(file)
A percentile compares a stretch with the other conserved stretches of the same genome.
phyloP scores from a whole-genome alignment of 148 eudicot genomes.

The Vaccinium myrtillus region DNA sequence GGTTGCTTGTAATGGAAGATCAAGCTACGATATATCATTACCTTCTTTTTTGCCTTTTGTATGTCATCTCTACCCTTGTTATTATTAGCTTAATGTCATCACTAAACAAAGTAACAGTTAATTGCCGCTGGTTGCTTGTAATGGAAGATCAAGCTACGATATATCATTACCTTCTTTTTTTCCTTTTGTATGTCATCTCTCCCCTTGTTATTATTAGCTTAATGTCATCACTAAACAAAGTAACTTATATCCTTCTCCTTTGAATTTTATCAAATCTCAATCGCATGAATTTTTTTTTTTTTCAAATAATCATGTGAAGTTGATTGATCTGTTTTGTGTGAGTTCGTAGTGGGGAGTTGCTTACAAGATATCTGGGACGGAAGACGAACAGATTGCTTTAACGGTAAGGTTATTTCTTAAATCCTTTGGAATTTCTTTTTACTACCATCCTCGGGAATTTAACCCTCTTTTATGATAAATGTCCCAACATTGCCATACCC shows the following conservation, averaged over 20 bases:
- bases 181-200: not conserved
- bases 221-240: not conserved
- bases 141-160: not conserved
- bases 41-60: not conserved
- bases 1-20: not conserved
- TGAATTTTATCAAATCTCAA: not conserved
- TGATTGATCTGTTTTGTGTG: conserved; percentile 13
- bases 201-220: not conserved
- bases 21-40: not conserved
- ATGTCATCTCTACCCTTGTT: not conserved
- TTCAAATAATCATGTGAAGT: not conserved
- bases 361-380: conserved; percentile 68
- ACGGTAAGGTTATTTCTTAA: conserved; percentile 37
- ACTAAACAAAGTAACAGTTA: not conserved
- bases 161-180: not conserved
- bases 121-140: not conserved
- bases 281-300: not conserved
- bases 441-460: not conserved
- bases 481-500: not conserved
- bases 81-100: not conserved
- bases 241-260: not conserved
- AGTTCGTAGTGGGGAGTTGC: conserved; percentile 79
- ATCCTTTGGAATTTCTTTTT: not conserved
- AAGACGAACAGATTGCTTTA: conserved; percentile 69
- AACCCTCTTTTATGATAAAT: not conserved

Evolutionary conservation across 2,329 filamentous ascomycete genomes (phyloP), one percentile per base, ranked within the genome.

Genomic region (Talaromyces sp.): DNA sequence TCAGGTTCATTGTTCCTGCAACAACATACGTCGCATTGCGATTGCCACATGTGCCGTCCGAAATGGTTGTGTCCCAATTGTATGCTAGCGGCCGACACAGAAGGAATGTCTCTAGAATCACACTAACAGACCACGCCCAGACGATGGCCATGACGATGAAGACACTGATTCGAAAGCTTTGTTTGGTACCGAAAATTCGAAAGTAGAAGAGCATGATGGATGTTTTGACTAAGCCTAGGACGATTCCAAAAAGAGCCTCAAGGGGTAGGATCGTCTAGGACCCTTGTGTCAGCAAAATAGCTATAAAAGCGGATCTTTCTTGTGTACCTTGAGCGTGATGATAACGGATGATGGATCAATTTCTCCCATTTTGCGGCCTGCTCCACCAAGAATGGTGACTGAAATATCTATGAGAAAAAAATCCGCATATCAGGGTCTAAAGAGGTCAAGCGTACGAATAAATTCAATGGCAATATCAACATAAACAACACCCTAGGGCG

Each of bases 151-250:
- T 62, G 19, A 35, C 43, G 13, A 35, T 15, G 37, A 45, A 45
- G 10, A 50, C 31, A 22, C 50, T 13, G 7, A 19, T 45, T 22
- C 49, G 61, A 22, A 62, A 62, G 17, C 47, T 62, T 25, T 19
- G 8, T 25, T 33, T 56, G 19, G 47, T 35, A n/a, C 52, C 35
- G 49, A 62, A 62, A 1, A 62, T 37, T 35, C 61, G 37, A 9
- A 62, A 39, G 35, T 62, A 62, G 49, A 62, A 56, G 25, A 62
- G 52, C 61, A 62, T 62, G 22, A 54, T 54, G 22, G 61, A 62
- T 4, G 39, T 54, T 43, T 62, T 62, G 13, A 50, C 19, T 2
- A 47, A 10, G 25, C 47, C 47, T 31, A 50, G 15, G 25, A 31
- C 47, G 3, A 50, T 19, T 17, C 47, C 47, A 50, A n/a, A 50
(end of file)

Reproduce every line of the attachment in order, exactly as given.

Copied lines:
A percentile compares a stretch with the other conserved stretches of the same genome.
phyloP scores from a whole-genome alignment of 148 eudicot genomes.

The Vaccinium myrtillus region DNA sequence GGTTGCTTGTAATGGAAGATCAAGCTACGATATATCATTACCTTCTTTTTTGCCTTTTGTATGTCATCTCTACCCTTGTTATTATTAGCTTAATGTCATCACTAAACAAAGTAACAGTTAATTGCCGCTGGTTGCTTGTAATGGAAGATCAAGCTACGATATATCATTACCTTCTTTTTTTCCTTTTGTATGTCATCTCTCCCCTTGTTATTATTAGCTTAATGTCATCACTAAACAAAGTAACTTATATCCTTCTCCTTTGAATTTTATCAAATCTCAATCGCATGAATTTTTTTTTTTTTCAAATAATCATGTGAAGTTGATTGATCTGTTTTGTGTGAGTTCGTAGTGGGGAGTTGCTTACAAGATATCTGGGACGGAAGACGAACAGATTGCTTTAACGGTAAGGTTATTTCTTAAATCCTTTGGAATTTCTTTTTACTACCATCCTCGGGAATTTAACCCTCTTTTATGATAAATGTCCCAACATTGCCATACCC shows the following conservation, averaged over 20 bases:
- bases 181-200: not conserved
- bases 221-240: not conserved
- bases 141-160: not conserved
- bases 41-60: not conserved
- bases 1-20: not conserved
- TGAATTTTATCAAATCTCAA: not conserved
- TGATTGATCTGTTTTGTGTG: conserved; percentile 13
- bases 201-220: not conserved
- bases 21-40: not conserved
- ATGTCATCTCTACCCTTGTT: not conserved
- TTCAAATAATCATGTGAAGT: not conserved
- bases 361-380: conserved; percentile 68
- ACGGTAAGGTTATTTCTTAA: conserved; percentile 37
- ACTAAACAAAGTAACAGTTA: not conserved
- bases 161-180: not conserved
- bases 121-140: not conserved
- bases 281-300: not conserved
- bases 441-460: not conserved
- bases 481-500: not conserved
- bases 81-100: not conserved
- bases 241-260: not conserved
- AGTTCGTAGTGGGGAGTTGC: conserved; percentile 79
- ATCCTTTGGAATTTCTTTTT: not conserved
- AAGACGAACAGATTGCTTTA: conserved; percentile 69
- AACCCTCTTTTATGATAAAT: not conserved

Evolutionary conservation across 2,329 filamentous ascomycete genomes (phyloP), one percentile per base, ranked within the genome.

Genomic region (Talaromyces sp.): DNA sequence TCAGGTTCATTGTTCCTGCAACAACATACGTCGCATTGCGATTGCCACATGTGCCGTCCGAAATGGTTGTGTCCCAATTGTATGCTAGCGGCCGACACAGAAGGAATGTCTCTAGAATCACACTAACAGACCACGCCCAGACGATGGCCATGACGATGAAGACACTGATTCGAAAGCTTTGTTTGGTACCGAAAATTCGAAAGTAGAAGAGCATGATGGATGTTTTGACTAAGCCTAGGACGATTCCAAAAAGAGCCTCAAGGGGTAGGATCGTCTAGGACCCTTGTGTCAGCAAAATAGCTATAAAAGCGGATCTTTCTTGTGTACCTTGAGCGTGATGATAACGGATGATGGATCAATTTCTCCCATTTTGCGGCCTGCTCCACCAAGAATGGTGACTGAAATATCTATGAGAAAAAAATCCGCATATCAGGGTCTAAAGAGGTCAAGCGTACGAATAAATTCAATGGCAATATCAACATAAACAACACCCTAGGGCG

Each of bases 151-250:
- T 62, G 19, A 35, C 43, G 13, A 35, T 15, G 37, A 45, A 45
- G 10, A 50, C 31, A 22, C 50, T 13, G 7, A 19, T 45, T 22
- C 49, G 61, A 22, A 62, A 62, G 17, C 47, T 62, T 25, T 19
- G 8, T 25, T 33, T 56, G 19, G 47, T 35, A n/a, C 52, C 35
- G 49, A 62, A 62, A 1, A 62, T 37, T 35, C 61, G 37, A 9
- A 62, A 39, G 35, T 62, A 62, G 49, A 62, A 56, G 25, A 62
- G 52, C 61, A 62, T 62, G 22, A 54, T 54, G 22, G 61, A 62
- T 4, G 39, T 54, T 43, T 62, T 62, G 13, A 50, C 19, T 2
- A 47, A 10, G 25, C 47, C 47, T 31, A 50, G 15, G 25, A 31
- C 47, G 3, A 50, T 19, T 17, C 47, C 47, A 50, A n/a, A 50